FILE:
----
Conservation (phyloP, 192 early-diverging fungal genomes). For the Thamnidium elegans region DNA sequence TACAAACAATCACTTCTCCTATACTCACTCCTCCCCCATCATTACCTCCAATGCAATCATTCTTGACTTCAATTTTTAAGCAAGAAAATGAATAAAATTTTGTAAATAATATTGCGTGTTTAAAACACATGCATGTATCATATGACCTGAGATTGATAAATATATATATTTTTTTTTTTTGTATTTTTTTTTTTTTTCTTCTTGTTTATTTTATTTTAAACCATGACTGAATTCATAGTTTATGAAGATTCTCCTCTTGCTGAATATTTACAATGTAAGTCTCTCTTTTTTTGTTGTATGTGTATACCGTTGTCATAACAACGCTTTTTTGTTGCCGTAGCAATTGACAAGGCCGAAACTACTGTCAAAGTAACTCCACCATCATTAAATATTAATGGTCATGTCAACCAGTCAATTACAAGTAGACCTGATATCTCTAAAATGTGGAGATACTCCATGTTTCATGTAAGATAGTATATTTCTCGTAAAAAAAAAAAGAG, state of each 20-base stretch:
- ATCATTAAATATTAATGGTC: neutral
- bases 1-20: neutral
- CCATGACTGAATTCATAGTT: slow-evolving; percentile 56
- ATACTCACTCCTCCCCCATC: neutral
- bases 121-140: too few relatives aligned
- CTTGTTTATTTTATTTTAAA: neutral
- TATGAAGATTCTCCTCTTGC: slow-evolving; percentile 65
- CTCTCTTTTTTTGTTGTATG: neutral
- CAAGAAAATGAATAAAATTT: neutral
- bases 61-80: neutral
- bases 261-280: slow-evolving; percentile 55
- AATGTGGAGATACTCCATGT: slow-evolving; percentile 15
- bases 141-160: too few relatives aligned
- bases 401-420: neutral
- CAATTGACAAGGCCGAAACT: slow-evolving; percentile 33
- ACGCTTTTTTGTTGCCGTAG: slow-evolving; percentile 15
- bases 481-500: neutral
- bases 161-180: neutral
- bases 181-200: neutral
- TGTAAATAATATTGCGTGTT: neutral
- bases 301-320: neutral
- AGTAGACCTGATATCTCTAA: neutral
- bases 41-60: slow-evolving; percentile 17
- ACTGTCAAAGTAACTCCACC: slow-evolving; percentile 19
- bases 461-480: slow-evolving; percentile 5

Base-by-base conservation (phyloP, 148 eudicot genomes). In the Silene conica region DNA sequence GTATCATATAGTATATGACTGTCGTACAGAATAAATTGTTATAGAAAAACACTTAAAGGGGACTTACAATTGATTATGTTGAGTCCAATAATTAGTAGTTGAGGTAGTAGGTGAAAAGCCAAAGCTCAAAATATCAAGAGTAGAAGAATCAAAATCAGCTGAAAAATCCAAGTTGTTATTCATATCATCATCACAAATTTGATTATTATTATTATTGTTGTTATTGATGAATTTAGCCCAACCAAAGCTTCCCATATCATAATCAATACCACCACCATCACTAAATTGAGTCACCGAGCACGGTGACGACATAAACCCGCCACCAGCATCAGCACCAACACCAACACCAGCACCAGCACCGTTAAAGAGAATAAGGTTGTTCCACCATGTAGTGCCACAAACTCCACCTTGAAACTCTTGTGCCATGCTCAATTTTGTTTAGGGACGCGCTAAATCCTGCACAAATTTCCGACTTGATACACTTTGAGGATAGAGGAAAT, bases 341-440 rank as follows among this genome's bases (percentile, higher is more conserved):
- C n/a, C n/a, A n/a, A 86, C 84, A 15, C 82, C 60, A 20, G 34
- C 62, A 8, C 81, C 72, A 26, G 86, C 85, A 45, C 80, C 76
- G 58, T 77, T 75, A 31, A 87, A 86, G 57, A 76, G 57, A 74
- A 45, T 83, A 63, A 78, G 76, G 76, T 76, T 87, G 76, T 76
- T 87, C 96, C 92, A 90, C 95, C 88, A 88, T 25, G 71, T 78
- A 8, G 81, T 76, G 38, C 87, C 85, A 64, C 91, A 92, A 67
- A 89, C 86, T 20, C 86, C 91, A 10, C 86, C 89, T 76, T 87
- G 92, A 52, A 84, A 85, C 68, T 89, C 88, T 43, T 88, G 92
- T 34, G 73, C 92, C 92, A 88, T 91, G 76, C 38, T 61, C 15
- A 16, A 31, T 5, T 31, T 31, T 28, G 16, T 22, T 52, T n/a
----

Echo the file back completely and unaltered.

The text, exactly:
Conservation (phyloP, 192 early-diverging fungal genomes). For the Thamnidium elegans region DNA sequence TACAAACAATCACTTCTCCTATACTCACTCCTCCCCCATCATTACCTCCAATGCAATCATTCTTGACTTCAATTTTTAAGCAAGAAAATGAATAAAATTTTGTAAATAATATTGCGTGTTTAAAACACATGCATGTATCATATGACCTGAGATTGATAAATATATATATTTTTTTTTTTTGTATTTTTTTTTTTTTTCTTCTTGTTTATTTTATTTTAAACCATGACTGAATTCATAGTTTATGAAGATTCTCCTCTTGCTGAATATTTACAATGTAAGTCTCTCTTTTTTTGTTGTATGTGTATACCGTTGTCATAACAACGCTTTTTTGTTGCCGTAGCAATTGACAAGGCCGAAACTACTGTCAAAGTAACTCCACCATCATTAAATATTAATGGTCATGTCAACCAGTCAATTACAAGTAGACCTGATATCTCTAAAATGTGGAGATACTCCATGTTTCATGTAAGATAGTATATTTCTCGTAAAAAAAAAAAGAG, state of each 20-base stretch:
- ATCATTAAATATTAATGGTC: neutral
- bases 1-20: neutral
- CCATGACTGAATTCATAGTT: slow-evolving; percentile 56
- ATACTCACTCCTCCCCCATC: neutral
- bases 121-140: too few relatives aligned
- CTTGTTTATTTTATTTTAAA: neutral
- TATGAAGATTCTCCTCTTGC: slow-evolving; percentile 65
- CTCTCTTTTTTTGTTGTATG: neutral
- CAAGAAAATGAATAAAATTT: neutral
- bases 61-80: neutral
- bases 261-280: slow-evolving; percentile 55
- AATGTGGAGATACTCCATGT: slow-evolving; percentile 15
- bases 141-160: too few relatives aligned
- bases 401-420: neutral
- CAATTGACAAGGCCGAAACT: slow-evolving; percentile 33
- ACGCTTTTTTGTTGCCGTAG: slow-evolving; percentile 15
- bases 481-500: neutral
- bases 161-180: neutral
- bases 181-200: neutral
- TGTAAATAATATTGCGTGTT: neutral
- bases 301-320: neutral
- AGTAGACCTGATATCTCTAA: neutral
- bases 41-60: slow-evolving; percentile 17
- ACTGTCAAAGTAACTCCACC: slow-evolving; percentile 19
- bases 461-480: slow-evolving; percentile 5

Base-by-base conservation (phyloP, 148 eudicot genomes). In the Silene conica region DNA sequence GTATCATATAGTATATGACTGTCGTACAGAATAAATTGTTATAGAAAAACACTTAAAGGGGACTTACAATTGATTATGTTGAGTCCAATAATTAGTAGTTGAGGTAGTAGGTGAAAAGCCAAAGCTCAAAATATCAAGAGTAGAAGAATCAAAATCAGCTGAAAAATCCAAGTTGTTATTCATATCATCATCACAAATTTGATTATTATTATTATTGTTGTTATTGATGAATTTAGCCCAACCAAAGCTTCCCATATCATAATCAATACCACCACCATCACTAAATTGAGTCACCGAGCACGGTGACGACATAAACCCGCCACCAGCATCAGCACCAACACCAACACCAGCACCAGCACCGTTAAAGAGAATAAGGTTGTTCCACCATGTAGTGCCACAAACTCCACCTTGAAACTCTTGTGCCATGCTCAATTTTGTTTAGGGACGCGCTAAATCCTGCACAAATTTCCGACTTGATACACTTTGAGGATAGAGGAAAT, bases 341-440 rank as follows among this genome's bases (percentile, higher is more conserved):
- C n/a, C n/a, A n/a, A 86, C 84, A 15, C 82, C 60, A 20, G 34
- C 62, A 8, C 81, C 72, A 26, G 86, C 85, A 45, C 80, C 76
- G 58, T 77, T 75, A 31, A 87, A 86, G 57, A 76, G 57, A 74
- A 45, T 83, A 63, A 78, G 76, G 76, T 76, T 87, G 76, T 76
- T 87, C 96, C 92, A 90, C 95, C 88, A 88, T 25, G 71, T 78
- A 8, G 81, T 76, G 38, C 87, C 85, A 64, C 91, A 92, A 67
- A 89, C 86, T 20, C 86, C 91, A 10, C 86, C 89, T 76, T 87
- G 92, A 52, A 84, A 85, C 68, T 89, C 88, T 43, T 88, G 92
- T 34, G 73, C 92, C 92, A 88, T 91, G 76, C 38, T 61, C 15
- A 16, A 31, T 5, T 31, T 31, T 28, G 16, T 22, T 52, T n/a